Martin Buber once summarized the difference between Jews and Christians as such:

…to the Christian, the Jew is the incomprehensibly obdurate man who declines to see what has happened; and to the Jew, the Christian is the incomprehensibly daring man who affirms in an unredeemed world that its redemption has been accomplished. This is a gulf which no human power can bridge.

Hopefully the true Mashiach will soon come to bridge that gulf, and Esau and Jacob will finally reunite as old brothers.

The Incredible History and Absurd Politics of Rachel’s Tomb

In this week’s parasha, Vayishlach, we read about Jacob’s return to the Holy Land after twenty years in Charan. After some time, Jacob and the family make a stop in Beit El, where Jacob first encountered God decades earlier. God appears to Jacob once more, and promises that “the land which I gave to Abraham and to Isaac, I will give to you and to your seed after you” (Genesis 35:12). God makes it clear that the Holy Land is designated solely for the descendants of Jacob—not the descendants of Esau, and not the descendants of Ishmael, or any other of Abraham’s concubine sons. It is the land of Israel, the new name that Jacob receives in this week’s parasha.

In fact, in this parasha we see mention of many Israelite sites, both ancient and modern, such as Hebron and Bethlehem. In our day, all of these are unfortunately within the political entity typically referred to as the “West Bank”. This title comes from the fact that the area is geographically on the west side of the Jordan River. Initially, the British Mandate for Palestine included both sides of the Jordan River, before the British gave the east to the Arabs to create the state of Jordan. This was the original “partition plan” for Palestine, with the eastern half meant to serve as the Arab state and the western half to become a Jewish one. Many have forgotten this important detail.

British Mandate for Palestine – Before and After (Credit: Eli E. Hertz)

The current flags of the state of Jordan and the Palestinian movement. It is estimated that about half of Jordan’s current population of 9.5 million is Palestinian Arab.

Nonetheless, the unsuitable title of “West Bank” has stuck ever since. Some rightly avoid using the term in favour of the more appropriate “Judea and Samaria”. Truthfully, even this title is not entirely accurate, for the region is nothing less than the very heartland of Israel, the location of the vast majority of Biblical events, and the home of a plethora of Jewish holy sites. Among them is the tomb of Rachel, as we read in this week’s parasha (Genesis 35:16-20):

And they journeyed from Beit El, and there was still some distance to come to Ephrath, and Rachel gave birth, and her labor was difficult… So Rachel died, and she was buried on the road to Ephrath, which is Bethlehem. And Jacob erected a monument on her grave; that is the tombstone of Rachel until this day.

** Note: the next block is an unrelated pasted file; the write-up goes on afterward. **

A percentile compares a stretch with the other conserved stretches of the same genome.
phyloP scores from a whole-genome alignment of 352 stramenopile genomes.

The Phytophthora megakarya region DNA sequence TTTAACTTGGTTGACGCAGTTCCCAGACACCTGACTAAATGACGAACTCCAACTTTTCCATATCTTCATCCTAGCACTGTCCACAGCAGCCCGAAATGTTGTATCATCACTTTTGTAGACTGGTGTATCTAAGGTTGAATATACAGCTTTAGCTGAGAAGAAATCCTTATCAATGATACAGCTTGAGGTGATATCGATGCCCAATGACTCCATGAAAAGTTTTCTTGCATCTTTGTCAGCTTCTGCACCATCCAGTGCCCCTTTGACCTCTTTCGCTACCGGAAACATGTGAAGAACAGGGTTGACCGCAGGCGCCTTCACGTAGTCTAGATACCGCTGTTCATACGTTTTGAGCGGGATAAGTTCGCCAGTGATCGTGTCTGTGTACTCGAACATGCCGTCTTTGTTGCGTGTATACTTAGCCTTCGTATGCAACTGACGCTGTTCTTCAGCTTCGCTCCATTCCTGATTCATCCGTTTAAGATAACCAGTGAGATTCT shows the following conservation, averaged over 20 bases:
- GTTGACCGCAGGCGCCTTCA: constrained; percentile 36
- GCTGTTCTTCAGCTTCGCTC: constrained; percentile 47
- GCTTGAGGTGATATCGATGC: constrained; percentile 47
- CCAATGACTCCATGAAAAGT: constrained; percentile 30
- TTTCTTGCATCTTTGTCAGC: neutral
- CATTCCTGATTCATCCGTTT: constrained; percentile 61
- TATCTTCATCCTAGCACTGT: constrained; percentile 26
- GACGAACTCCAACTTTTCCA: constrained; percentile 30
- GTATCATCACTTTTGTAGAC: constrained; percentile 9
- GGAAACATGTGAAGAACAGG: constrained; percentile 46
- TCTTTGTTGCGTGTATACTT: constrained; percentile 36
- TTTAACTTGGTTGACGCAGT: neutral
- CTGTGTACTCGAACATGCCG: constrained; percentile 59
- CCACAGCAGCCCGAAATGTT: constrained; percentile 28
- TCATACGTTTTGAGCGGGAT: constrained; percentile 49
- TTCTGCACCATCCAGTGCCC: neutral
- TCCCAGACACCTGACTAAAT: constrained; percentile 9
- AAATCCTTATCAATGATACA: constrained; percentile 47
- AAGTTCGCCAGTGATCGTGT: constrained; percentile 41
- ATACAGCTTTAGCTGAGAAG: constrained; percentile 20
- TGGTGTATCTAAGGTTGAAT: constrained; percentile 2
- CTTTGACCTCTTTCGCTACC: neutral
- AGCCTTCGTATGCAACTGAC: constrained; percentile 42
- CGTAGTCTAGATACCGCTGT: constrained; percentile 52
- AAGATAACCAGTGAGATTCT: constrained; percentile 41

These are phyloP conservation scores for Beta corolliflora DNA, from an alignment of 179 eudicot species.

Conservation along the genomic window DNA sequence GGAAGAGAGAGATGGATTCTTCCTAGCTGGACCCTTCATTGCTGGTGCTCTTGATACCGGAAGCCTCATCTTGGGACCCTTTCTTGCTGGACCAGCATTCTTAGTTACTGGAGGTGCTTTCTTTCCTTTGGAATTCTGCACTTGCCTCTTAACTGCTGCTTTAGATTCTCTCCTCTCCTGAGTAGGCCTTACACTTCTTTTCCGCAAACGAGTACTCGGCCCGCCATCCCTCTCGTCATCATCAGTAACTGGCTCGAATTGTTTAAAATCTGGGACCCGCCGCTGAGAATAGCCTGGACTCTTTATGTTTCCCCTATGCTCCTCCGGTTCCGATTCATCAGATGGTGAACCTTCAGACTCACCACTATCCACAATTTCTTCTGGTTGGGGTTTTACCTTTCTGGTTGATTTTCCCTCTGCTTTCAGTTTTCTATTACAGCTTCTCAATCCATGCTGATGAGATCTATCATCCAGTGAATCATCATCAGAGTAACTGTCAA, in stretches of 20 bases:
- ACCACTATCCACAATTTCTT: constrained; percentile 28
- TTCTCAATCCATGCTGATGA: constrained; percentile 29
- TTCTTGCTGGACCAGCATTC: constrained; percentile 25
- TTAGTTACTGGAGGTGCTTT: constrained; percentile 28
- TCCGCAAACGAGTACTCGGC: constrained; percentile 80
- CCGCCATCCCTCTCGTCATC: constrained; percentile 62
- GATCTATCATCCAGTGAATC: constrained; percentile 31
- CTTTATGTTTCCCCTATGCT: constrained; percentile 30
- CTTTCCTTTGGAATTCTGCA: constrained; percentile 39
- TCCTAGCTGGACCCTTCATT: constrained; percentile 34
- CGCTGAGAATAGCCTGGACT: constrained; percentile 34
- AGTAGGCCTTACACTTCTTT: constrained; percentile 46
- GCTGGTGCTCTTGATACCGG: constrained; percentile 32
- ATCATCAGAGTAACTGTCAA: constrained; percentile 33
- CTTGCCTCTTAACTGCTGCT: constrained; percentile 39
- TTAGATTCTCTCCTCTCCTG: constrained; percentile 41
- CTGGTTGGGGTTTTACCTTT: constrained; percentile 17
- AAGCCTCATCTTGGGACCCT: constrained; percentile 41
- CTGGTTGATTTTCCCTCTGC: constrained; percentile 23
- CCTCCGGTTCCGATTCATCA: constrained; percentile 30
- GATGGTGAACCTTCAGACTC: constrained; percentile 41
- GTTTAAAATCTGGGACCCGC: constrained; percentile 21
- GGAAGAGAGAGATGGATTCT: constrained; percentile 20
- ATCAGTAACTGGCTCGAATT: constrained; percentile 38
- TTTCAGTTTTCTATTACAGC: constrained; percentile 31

Throughout history, Rachel’s tomb was one of the most venerated sites in Judaism, and is often described as the Jewish people’s third-most holiest site (after the Temple Mount/Western Wall and Cave of the Patriarchs). As early as the 4th century CE the historian Eusebius already wrote of Rachel’s tomb being a holy site for Jews and Christians. Keep in mind that this is two centuries before anyone even whispered Islam. Not that it really matters, since Islam does not consider this a particularly special place. The Arab-Muslim historian and geographer of the 10th century, Al-Muqaddasi, doesn’t even mention Rachel’s tomb in his descriptions of Muslim-controlled Israel and its holy sites.

1585 Illustration of Rachel’s Tomb

Meanwhile, the Jewish traveler and historian Benjamin of Tudela (1130-1173) describes Rachel’s tomb in detail as being a domed structure resting upon four pillars, with Jewish pilgrims regularly visiting and inscribing their names on the surrounding eleven stones (representing the Tribes of Israel, less the tribe of Benjamin, as Rachel died giving birth to him). The earliest Muslim connection to the tomb is in 1421, when Zosimos mentions a small mosque at the site. (“Zosimos the Bearded” was a Russian Orthodox deacon famous for proposing the Moscow-Third Rome principle—which may be of great significance for calculating the time of Mashiach’s coming, as we’ve written in the past.)

The Ottomans originally transferred ownership of the site to the Jewish community (in 1615) but later reneged on the promise and even built walls to prevent Jews from going there, according to the British priest and anthropologist Richard Pococke (1704-1765). Pococke writes that the Ottomans used the area as a cemetery. Nonetheless, Jews could not be kept away from their millennia-old holy site, and continue to make pilgrimages. Christian writers G. Fleming and W.F. Geddes note in their 1824 report that “the inner wall of the building and the sides of the tomb are covered with Hebrew names, inscribed by Jews.”